Everyone who works with me here at Lehman’s knows that my absolute, hands-down favorite thing we sell is the Amish Buggy Robe. They’ve heard me sing its praises, rave over it and talk it up for a long, long time. They are all very much aware that I. LOVE. MY. BUGGY. ROBE. Continue reading
I bake a great deal. So when Lehman’s asked me to name my top 10 baking supplies, I jumped at the chance. No matter what you hear about kitchen tools, there’s one thing that holds true: if you pay for quality, it will last ages. These are pieces that will last you for years. You’ll find yourself using many of them for everyday cooking chores, too. Continue reading
If you live in the country, you probably get your water from a drilled well in your basement or backyard. In most cases, the “well” looks like a steel or plastic pipe about 4″ to 5″ diameter that projects a few inches above ground and has a steel cap on it.
Depending on the depth of the well, there’s either an above-ground pump (often called a jet pump) or “deep well” submersible electric pump hidden in the well.
Either way, a power failure can leave you high and dry. Because well pump systems incorporate a storage tank (sometimes called a pressure tank), you may have a access to 20-30 gallons even without electricity. But, it’s astonishing how fast it runs out. And, how much you miss access to fresh water after it’s gone!
It’s doubly frustrating, because in many cases you can actually see the water in the bottom of the well. It’s just too far away to reach! Fortunately, we have two ways to solve the problem. Continue reading
Many people know Lehman’s is located in “the heart of Ohio’s Amish Country,” home to hundreds of Amish and Mennonite families. But as those families grow, their small farms are in danger of being replaced by highly mechanized agriculture. In fact, in the 1980s about 90 percent of Amish families made a living from their farms.Today, less than 10 percent are full-time farmers.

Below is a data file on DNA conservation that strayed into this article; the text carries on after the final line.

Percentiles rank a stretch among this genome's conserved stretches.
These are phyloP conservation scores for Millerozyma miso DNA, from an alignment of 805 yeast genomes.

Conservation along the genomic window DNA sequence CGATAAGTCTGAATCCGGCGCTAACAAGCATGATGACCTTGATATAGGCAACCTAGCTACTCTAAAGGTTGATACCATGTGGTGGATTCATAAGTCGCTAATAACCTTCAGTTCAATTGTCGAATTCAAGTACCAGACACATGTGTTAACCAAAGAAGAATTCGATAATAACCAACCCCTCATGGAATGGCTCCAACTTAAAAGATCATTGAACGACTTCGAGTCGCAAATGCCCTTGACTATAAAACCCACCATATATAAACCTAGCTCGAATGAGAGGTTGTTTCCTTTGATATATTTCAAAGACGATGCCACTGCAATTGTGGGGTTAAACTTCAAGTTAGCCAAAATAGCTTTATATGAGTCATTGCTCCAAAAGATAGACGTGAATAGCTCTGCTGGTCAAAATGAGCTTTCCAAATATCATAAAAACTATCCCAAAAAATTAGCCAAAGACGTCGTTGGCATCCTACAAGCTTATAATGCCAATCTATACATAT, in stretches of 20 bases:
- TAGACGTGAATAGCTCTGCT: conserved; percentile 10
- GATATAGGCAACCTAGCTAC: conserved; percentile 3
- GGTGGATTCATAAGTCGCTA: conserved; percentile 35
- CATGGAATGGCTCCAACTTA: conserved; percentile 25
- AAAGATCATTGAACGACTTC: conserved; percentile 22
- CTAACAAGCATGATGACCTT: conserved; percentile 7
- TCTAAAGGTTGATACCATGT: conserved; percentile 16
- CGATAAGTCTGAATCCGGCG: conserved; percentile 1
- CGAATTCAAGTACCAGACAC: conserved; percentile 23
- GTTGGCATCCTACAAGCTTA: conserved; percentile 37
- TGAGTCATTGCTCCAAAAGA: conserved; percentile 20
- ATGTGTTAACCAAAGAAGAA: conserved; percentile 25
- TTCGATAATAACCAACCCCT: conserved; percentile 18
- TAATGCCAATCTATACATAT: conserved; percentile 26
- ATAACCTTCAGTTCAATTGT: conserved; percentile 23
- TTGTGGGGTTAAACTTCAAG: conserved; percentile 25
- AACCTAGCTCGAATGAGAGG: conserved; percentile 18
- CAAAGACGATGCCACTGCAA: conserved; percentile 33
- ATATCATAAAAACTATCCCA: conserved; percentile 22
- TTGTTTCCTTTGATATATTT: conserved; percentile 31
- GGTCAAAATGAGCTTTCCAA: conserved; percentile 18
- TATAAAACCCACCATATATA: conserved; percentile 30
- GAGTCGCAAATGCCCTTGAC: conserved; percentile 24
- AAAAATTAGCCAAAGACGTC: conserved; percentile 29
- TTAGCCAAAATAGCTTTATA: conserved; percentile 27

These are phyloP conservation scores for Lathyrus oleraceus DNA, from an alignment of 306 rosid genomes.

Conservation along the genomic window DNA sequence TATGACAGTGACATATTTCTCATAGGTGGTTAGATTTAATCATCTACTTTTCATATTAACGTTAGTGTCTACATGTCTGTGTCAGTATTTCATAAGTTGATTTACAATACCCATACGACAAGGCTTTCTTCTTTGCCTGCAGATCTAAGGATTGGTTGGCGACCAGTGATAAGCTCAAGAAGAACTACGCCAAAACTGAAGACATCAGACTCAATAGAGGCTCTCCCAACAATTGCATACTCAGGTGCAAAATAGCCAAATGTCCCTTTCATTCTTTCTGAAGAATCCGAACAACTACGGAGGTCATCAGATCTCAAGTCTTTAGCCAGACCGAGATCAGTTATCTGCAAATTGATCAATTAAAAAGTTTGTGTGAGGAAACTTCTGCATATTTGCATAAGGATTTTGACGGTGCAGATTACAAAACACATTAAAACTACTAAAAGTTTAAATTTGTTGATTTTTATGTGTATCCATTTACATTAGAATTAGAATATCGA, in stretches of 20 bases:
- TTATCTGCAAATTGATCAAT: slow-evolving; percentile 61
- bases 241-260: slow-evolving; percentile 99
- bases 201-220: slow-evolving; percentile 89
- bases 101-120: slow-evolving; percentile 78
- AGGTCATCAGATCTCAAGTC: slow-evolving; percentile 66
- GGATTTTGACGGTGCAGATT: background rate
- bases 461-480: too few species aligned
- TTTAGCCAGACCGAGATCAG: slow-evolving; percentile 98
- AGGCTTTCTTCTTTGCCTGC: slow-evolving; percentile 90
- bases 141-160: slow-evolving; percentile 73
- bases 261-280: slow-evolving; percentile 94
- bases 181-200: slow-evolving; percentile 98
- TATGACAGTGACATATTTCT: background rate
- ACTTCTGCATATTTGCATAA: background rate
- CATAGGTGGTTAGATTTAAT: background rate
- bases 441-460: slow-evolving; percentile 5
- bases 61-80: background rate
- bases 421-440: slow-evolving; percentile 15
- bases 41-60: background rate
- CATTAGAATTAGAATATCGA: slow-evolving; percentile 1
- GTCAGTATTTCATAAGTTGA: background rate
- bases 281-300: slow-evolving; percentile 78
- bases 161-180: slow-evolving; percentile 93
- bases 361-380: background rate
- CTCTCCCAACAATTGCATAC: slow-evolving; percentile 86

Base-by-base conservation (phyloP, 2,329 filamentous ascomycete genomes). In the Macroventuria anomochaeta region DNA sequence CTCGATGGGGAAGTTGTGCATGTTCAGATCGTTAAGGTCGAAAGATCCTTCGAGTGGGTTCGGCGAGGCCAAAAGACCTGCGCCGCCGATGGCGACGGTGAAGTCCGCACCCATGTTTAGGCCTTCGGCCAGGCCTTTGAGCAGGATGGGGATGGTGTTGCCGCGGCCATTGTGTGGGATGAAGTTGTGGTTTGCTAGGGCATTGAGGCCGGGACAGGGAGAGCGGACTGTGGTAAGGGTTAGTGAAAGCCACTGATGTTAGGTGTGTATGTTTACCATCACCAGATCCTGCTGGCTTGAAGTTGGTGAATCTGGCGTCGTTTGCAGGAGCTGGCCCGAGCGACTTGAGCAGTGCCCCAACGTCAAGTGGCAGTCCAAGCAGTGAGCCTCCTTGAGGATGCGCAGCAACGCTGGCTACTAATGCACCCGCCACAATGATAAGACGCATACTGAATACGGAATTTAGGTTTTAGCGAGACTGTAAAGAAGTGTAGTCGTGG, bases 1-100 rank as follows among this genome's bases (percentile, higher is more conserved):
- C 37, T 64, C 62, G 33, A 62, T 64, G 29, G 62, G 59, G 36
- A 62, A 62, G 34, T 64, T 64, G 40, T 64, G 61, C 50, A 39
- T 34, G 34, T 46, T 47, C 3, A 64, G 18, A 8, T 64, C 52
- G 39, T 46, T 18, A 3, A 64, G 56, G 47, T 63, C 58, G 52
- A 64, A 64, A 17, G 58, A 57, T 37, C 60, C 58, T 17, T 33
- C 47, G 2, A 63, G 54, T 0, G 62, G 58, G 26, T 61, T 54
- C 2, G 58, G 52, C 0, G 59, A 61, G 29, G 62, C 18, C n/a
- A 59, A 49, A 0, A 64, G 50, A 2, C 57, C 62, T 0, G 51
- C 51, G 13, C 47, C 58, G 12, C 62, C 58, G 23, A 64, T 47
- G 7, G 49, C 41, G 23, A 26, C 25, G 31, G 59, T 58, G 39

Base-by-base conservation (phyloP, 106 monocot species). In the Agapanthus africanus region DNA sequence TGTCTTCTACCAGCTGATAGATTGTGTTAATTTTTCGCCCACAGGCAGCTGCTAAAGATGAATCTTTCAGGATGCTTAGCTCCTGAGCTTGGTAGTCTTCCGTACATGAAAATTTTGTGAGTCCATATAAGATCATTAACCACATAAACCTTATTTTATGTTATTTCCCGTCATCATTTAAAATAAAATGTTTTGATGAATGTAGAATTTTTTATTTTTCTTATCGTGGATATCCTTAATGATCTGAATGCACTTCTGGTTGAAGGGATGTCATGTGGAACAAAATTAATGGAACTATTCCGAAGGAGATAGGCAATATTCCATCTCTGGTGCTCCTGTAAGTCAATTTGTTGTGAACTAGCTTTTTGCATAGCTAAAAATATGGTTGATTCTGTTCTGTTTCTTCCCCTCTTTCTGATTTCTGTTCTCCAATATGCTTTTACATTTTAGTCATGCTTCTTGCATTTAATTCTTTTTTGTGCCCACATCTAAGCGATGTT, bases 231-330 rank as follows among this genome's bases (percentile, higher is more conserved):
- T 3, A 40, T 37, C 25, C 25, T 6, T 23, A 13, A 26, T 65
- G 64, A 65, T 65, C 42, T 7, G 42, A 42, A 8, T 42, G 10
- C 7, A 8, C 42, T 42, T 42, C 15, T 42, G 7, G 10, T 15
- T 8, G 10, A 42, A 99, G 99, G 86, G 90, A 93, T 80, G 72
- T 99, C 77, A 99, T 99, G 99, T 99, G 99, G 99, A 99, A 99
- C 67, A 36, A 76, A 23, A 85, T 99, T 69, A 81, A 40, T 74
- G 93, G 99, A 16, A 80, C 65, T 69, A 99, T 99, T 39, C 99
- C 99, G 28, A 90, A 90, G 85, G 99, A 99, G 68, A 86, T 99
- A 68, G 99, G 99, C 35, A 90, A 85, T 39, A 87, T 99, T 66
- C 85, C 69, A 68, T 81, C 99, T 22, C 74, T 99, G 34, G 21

They’re also running out of land, fast. Think about it: Amish families tend to be large, and traditionally a farmer would divide his farmland among a few of his sons when they started their own households. It’s not hard to see why more and more Amish are forced to work “off the farm” or move away with their families in search of their livelihood.
But a local organic Amish co-op sees change on the horizon – great change. Continue reading
When folks new to canning start out, one of biggest questions asked is this one: which kind of canner should I use? And the answer most often heard is this one: “Well, it depends. What are you canning?”
As frustrating as that might be, that fuzzy answer isn’t out of line.
It really is important to know what you’ll be canning. Depending on the acidity level of the food, different processes and methods are used. Continue reading
My Amish furrowing hoe arrived in the mail the day before a big planting event in a community garden just down the hill from my house in the country. I woke up that morning, did my rabbit and sheep chores, made my breakfast of greens and a couple fried eggs, and brought my breakfast, a fork, some seeds, and the hoe down to the bottom of the road. I sat on a gravel pile and ate my breakfast while I waited for the rest of the crew to arrive. Conor showed up before the others; the first words out of his mouth were “You look like Walt Whitman.” The second statement was, “That hoe is calling out to me.” Continue reading